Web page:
Large numbers are often bandied about when it comes to the mobile telecom industry. Impressive growth rates, billion dollar market sizes, and huge investments are often quoted. But it can be easy to get this out of context. We recap some industry statistics and try to get things into proportion.
You might even find the answers include a few surprises.
What's the annual revenue income of all mobile operators combined?
You might guess at a few hundred billion, but you'd be wrong. It's over a trillion, yes that's $1,130,000,000,000 each and every year according to GSMA Intelligence. Add in sales of unlocked phones, tablets and related services sold directly from other companies brings this up to about $1.5 trillion.
This is dominated by the US operators, such as Verizon Wireless who reaped $81 billion or more from their 101 million customers. Their high ARPA (Average Revenue Per Account) of $156/month has allowed them and other US operators to invest much more heavily in infrastructure and handset subsidies than seen in many other countries. Only China Mobile beats them with $91 Billion.
Gross profit varies widely across the industry. Verizon's 29.5% isn't unusual, but that has to be used to pay back the spectrum licences and heavy early investments during the launch phase.
Mobile operators are heavy contributors to the government coffers. In addition to spectrum licence fees, their revenue is very easy to track and capture tax from. In poorer countries such as Albania, Afghanistan etc., mobile operators can be the largest single contributors to the national exchequer. A careful balance is needed - the industry warns that too high taxation levels hinder take-up and limit their own investment.
How many subscribers worldwide?
Many of us now have more than one cellular device – a smartphone, a tablet, a Mi-Fi cellular to Wi-Fi access point. This has led to the industry discriminating between subscribers and connections. At this year's Mobile World Congress, the GSMA chairman revealed there were 7 billion connections (i.e. active SIM cards in use) by 3.5 billion users. He wants to see a further 1 billion users added by 2020. GSMA Intelligence displays the constantly increasing figures.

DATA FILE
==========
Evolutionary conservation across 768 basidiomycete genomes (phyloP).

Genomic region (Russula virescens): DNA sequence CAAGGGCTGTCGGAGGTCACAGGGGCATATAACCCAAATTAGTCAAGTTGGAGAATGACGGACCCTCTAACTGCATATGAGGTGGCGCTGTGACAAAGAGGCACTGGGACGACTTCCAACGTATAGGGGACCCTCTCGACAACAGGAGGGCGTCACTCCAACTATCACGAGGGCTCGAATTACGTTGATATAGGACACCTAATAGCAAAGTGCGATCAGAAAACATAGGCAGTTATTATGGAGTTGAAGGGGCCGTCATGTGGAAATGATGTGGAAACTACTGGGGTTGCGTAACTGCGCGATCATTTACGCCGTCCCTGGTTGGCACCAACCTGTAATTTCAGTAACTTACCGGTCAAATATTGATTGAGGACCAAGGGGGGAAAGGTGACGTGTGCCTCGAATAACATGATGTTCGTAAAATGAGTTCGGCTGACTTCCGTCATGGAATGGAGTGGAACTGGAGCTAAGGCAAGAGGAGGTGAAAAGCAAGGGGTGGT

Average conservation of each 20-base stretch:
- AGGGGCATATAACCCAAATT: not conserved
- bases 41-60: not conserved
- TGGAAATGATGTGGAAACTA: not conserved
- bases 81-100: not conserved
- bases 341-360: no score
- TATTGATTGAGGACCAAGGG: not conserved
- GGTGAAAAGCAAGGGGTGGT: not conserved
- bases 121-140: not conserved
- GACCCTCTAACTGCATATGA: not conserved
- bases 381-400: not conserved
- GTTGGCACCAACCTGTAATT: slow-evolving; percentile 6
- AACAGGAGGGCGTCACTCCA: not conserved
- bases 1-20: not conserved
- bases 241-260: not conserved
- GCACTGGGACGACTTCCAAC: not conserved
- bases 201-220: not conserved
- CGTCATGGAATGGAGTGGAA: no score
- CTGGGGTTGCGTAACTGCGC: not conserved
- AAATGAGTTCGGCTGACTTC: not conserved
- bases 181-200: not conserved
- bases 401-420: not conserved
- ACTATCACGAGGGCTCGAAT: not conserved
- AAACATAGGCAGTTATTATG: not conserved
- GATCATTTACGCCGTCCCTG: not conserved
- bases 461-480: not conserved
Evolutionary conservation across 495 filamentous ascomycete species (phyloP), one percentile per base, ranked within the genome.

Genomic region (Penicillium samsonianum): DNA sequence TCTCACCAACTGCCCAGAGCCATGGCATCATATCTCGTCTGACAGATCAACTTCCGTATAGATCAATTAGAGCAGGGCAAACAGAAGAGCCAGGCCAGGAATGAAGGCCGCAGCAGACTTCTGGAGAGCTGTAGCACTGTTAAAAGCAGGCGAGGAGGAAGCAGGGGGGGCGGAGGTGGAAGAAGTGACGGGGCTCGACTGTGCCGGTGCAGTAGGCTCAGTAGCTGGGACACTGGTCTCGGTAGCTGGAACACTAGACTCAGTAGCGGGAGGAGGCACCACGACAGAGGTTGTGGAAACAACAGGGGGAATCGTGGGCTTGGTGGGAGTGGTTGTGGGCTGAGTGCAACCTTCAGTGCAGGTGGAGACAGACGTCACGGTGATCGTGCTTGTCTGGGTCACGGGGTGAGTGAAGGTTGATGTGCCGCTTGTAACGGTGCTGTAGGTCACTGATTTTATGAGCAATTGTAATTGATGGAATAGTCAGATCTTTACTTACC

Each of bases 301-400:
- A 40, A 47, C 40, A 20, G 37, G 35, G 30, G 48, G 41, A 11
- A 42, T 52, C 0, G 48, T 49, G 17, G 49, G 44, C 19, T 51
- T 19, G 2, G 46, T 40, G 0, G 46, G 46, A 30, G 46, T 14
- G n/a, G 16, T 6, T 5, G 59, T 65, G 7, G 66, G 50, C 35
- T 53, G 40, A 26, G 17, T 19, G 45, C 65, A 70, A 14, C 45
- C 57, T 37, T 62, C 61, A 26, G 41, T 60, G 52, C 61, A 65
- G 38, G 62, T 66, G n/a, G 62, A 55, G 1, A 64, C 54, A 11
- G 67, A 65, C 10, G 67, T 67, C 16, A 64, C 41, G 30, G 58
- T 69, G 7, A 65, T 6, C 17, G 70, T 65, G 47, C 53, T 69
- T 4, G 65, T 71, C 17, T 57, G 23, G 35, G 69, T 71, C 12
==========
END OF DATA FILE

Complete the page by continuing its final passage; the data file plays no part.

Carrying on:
China Mobile has the largest customer base, some 784 million and growing served by 1.4 million base stations, 4 million Wi-Fi access points and consuming over 4 trillion voice minutes/year. Although with only about 5 million LTE subscribers today, I'd expect them to become the largest LTE network by subscribers in a relatively short space of time. The availability of the iPhone 5 will make a major difference, since it didn't support China Mobile's 3G TD-SCDMA technology.
What's often underestimated is the number of people still relying on 2G GSM. It's over half, with LTE reaching just 200 million at end 2013 although growing rapidly. More than half of all cellular devices are still basic cellphones or feature-phones, not smartphones.
Mobile phones (5.4 Billion) far outnumber TV sets (about 2 billion) or computers of all kinds (about 1.5 billion), according to Tomi Ahonen's 2014 Almanac
Which company makes the most net profit from the mobile industry?
Surprisingly, it's not an operator or even an infrastructure vendor. It's Apple, who despite a relatively small 17.9% market share by device numbers according to IDC, achieve higher revenues than any mobile operator and retain the most profit. Despite some comments predicting gloom and doom about Apple's future position, they have $159 billion in the bank, in cash. That's more than quite a few countries could lay claim to.
Samsung, whose profits had a one-off hit last year due to a very large employee bonus payment, had a much more modest profit margin. They have dominated the smartphone/handset market by volume, with Android devices generally contributing to 90% of shipments today. A full breakdown of handset shipments by brand and OS for 2013 can be found here.
The handset/device business is extremely fickle as we've seen from the recent demise of Nokia and Blackberry, and the situation could change quickly.
Here's a rundown of the top 10 companies by revenue (last year's position in brackets), adjusted to show only wireless/mobile revenues. Source Tomi Ahonen's 2014 Almanac
1 (3) Apple iPhone, USA, smartphones . . . . $ 112 B
2 (4) Samsung Galaxy, S Korea, handsets . $ 103 B
3 (1) China Mobile, China, operator . . . . . . . $ 91 B
4 (2) Verizon Wireless, USA, operator . . . . $ 82 B
5 (5) AT&T Wireless, USA, operator . . . . . . $ 65 B
6 (6) Vodafone Mobile, UK, operator . . . . . . $ 58 B
7 (7) Telefonica Movil, Spain, operator . . . . . $ 52 B
8 (9) T-Mobile, Germany, operator . . . . . . . . $ 50 B
9 (8) NTT DoCoMo, Japan, operator . . . . . . . $ 49 B
10 (10) Orange Mobile, France, operator . . . .$ 44 B
Which country has the most LTE subscribers?